Fans cringe as Skins, RG3 go down hard

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Photo - Washington Redskins quarterback Robert Griffin III sits on the bench after being injured during an NFL wild card playoff football game against the Seattle Seahawks in Landover, Md., Sunday, Jan. 6, 2013. The Seahawks defeated the Redskins 24-14. (AP Photo/Evan Vucci)
Washington Redskins quarterback Robert Griffin III sits on the bench after being injured during an NFL wild card playoff football game against the Seattle Seahawks in Landover, Md., Sunday, Jan. 6, 2013. The Seahawks defeated the Redskins 24-14. (AP Photo/Evan Vucci)
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Donning a Santana Moss jersey and surrounded by friends inside Capitol City Brewing Co., Mary Beth Fleury had just one word to describe her feelings as the final seconds ticked off in the Washington Redskins' playoff loss Sunday.

"Devastating," said Fleury, of Arlington. "I wish I could call in sick tomorrow."

Redskins fans, at bars throughout D.C. hoping to watch the team's first playoff win since 2005, were jubilant early. At Regional Food and Drink in Chinatown, where every TV was showing on the game, a raucous crowd cheered wildly as the Redskins took a 14-0 lead on a pass from quarterback Robert Griffin III, playing despite an injured right knee.

But the joy would not last.

Griffin reinjured his knee, and though he continued to play, he was largely ineffective. Fans watched helplessly as the Seattle Seahawks chipped away at Washington's lead and eventually pulled ahead. Then, with the Seahawks up 21-14 in the fourth quarter, Griffin went down hard after scrambling to pick up a bad snap. When Fox showed a replay of the injury in slow motion, there was a collective moan inside the Capitol City brewery as Griffin's already bad knee was seen to be unnaturally contorted. Bar-stool quarterbacks wondered whether Griffin should have been in the game at all.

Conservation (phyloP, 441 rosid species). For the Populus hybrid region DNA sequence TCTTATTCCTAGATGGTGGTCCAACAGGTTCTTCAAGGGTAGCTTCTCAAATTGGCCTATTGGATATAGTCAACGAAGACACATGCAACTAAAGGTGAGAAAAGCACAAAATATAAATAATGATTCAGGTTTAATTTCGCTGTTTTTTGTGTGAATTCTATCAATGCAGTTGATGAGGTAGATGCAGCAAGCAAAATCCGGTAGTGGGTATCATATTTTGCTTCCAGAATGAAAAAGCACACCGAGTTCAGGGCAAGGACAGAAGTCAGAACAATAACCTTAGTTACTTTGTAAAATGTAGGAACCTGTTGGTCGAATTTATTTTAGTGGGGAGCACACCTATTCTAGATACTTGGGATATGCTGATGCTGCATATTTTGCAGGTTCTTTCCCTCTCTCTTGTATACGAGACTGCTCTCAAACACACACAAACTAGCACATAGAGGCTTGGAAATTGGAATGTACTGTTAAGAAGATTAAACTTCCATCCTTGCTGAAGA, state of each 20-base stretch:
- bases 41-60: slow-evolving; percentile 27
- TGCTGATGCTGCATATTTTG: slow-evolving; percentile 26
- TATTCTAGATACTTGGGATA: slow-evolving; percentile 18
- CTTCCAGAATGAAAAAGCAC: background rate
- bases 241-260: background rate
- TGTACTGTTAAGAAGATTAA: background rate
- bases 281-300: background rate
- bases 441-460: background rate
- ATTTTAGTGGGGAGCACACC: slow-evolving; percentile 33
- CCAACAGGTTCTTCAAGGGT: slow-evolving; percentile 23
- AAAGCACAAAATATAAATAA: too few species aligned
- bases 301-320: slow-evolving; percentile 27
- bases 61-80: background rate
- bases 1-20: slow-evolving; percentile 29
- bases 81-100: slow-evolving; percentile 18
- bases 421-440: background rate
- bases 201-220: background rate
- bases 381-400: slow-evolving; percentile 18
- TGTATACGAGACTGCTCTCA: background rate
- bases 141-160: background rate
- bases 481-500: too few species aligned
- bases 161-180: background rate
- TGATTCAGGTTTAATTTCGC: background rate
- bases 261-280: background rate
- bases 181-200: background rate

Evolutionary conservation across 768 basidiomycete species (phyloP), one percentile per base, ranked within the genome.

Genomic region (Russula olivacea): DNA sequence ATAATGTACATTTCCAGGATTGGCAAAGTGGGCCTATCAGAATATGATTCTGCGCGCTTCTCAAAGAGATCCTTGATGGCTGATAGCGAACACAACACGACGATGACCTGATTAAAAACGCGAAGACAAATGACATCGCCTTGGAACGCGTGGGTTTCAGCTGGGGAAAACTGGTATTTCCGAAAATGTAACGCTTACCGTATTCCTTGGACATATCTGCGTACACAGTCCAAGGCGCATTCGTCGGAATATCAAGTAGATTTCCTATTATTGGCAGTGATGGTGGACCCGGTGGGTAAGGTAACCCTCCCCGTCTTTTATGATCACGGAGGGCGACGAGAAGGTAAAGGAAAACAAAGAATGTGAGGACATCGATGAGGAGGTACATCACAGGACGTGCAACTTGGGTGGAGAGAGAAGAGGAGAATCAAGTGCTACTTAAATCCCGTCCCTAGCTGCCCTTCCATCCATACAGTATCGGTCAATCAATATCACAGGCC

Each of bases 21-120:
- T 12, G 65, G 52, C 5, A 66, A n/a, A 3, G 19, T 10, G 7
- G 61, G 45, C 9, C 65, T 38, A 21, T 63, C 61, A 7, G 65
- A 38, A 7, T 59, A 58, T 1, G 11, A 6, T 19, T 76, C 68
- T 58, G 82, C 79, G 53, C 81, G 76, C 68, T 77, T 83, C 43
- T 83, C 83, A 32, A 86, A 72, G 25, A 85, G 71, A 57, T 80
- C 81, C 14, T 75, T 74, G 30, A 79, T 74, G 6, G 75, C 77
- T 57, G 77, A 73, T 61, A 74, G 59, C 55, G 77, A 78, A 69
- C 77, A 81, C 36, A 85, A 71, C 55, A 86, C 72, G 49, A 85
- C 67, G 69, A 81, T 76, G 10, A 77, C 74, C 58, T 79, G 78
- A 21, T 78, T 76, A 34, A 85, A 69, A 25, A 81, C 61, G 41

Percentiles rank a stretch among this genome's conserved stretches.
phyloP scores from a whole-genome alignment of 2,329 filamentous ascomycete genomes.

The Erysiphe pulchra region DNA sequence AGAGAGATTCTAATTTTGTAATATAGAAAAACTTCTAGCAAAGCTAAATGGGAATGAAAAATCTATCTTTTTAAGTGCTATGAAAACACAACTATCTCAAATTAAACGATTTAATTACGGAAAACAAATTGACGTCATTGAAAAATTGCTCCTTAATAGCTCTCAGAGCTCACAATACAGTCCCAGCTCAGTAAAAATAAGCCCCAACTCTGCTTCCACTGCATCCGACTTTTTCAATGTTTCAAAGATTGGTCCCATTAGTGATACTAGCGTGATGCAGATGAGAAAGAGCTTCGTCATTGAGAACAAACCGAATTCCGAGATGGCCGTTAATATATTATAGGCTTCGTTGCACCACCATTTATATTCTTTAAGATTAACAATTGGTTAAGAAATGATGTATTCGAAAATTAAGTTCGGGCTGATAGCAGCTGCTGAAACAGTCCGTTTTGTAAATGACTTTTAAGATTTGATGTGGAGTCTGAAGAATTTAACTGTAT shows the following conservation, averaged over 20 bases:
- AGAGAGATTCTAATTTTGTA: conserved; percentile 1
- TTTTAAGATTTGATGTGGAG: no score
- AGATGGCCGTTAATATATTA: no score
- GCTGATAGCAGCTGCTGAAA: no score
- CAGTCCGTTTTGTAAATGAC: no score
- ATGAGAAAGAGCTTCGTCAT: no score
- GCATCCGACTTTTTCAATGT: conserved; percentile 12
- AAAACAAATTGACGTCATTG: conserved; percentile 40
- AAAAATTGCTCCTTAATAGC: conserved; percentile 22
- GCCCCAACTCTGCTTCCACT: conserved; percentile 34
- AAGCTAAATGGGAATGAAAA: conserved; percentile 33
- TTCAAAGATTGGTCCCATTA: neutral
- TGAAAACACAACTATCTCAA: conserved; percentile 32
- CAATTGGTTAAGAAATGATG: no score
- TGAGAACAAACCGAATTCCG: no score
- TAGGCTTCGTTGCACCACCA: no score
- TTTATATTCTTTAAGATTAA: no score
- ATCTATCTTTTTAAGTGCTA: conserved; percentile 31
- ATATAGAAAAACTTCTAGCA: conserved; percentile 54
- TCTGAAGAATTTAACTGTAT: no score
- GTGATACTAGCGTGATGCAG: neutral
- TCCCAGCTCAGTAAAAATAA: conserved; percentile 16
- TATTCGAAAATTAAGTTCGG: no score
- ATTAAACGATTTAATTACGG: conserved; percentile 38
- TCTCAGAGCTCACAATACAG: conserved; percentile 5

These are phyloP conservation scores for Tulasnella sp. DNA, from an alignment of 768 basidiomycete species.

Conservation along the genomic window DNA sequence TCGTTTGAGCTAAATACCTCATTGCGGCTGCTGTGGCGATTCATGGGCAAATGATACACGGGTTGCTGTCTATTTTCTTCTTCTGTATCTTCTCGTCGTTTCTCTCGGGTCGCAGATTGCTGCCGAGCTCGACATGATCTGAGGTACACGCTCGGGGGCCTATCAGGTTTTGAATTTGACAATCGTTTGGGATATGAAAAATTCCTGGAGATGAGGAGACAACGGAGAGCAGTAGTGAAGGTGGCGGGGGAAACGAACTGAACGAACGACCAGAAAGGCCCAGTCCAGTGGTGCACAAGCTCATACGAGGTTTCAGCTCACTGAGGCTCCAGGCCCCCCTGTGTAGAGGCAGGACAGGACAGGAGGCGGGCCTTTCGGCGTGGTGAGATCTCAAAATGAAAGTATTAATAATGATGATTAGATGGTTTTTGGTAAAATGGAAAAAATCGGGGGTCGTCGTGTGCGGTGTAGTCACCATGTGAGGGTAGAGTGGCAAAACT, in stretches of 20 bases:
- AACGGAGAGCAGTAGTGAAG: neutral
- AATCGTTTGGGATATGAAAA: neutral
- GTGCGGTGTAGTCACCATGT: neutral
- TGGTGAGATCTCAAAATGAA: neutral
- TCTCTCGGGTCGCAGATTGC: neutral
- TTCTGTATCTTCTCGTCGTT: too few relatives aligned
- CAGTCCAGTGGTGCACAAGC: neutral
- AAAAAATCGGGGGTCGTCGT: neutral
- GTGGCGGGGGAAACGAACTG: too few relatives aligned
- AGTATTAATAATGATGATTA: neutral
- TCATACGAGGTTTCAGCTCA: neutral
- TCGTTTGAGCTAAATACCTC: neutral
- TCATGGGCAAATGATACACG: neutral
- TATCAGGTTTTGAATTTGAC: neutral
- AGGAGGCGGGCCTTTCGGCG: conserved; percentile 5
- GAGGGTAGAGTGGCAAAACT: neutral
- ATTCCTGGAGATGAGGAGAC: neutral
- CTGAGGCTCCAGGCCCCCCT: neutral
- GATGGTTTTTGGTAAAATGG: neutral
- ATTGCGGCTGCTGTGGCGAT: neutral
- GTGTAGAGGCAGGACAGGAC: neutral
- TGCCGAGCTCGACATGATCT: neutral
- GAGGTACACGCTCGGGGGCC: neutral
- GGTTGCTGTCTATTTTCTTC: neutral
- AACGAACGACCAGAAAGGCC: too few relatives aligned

For a fan base that has so emphatically embraced Griffin and the Redskins, watching the season go down as their superstar quarterback fell again was painful -- especially in a city reeling from a 20-year championship drought and recent early postseason exits by baseball's Washington Nationals and hockey's Washington Capitals.

"It's typical D.C. sports," said Will Misko, of Alexandria, at Capitol City after the loss. "A heartbreak."

But many still found reason to celebrate the successful season. After a 3-6 start, fans rallied around the team as it rode a seven-game winning streak to a NFC East division title and its first playoff appearance since 2008.

"At the beginning of the season, nobody had us doing anything," said Lamont Smallwood, who bravely wore a Sean Taylor jersey to Penn Quarter Sports Tavern, a bar where Seahawks fans are known to gather. "It's been wonderful."

There's optimism that the young team is primed for success for years to come. But there aere plenty of cautious minds, too, who watched Griffin take hits all season and now worry about his health after this latest injury.

"It all comes down to if RGIII can stay healthy," said Peter Schatz at RFD. "If he does, they're going to be relevant for a decade."

Griffin will have the offseason to heal. In the meantime, at least the Capitals' season will start soon with the lockout ending, right?

"Absolutely," Schatz said. "That and Nats baseball in a few months."

scontorno@washingtonexaminer.com

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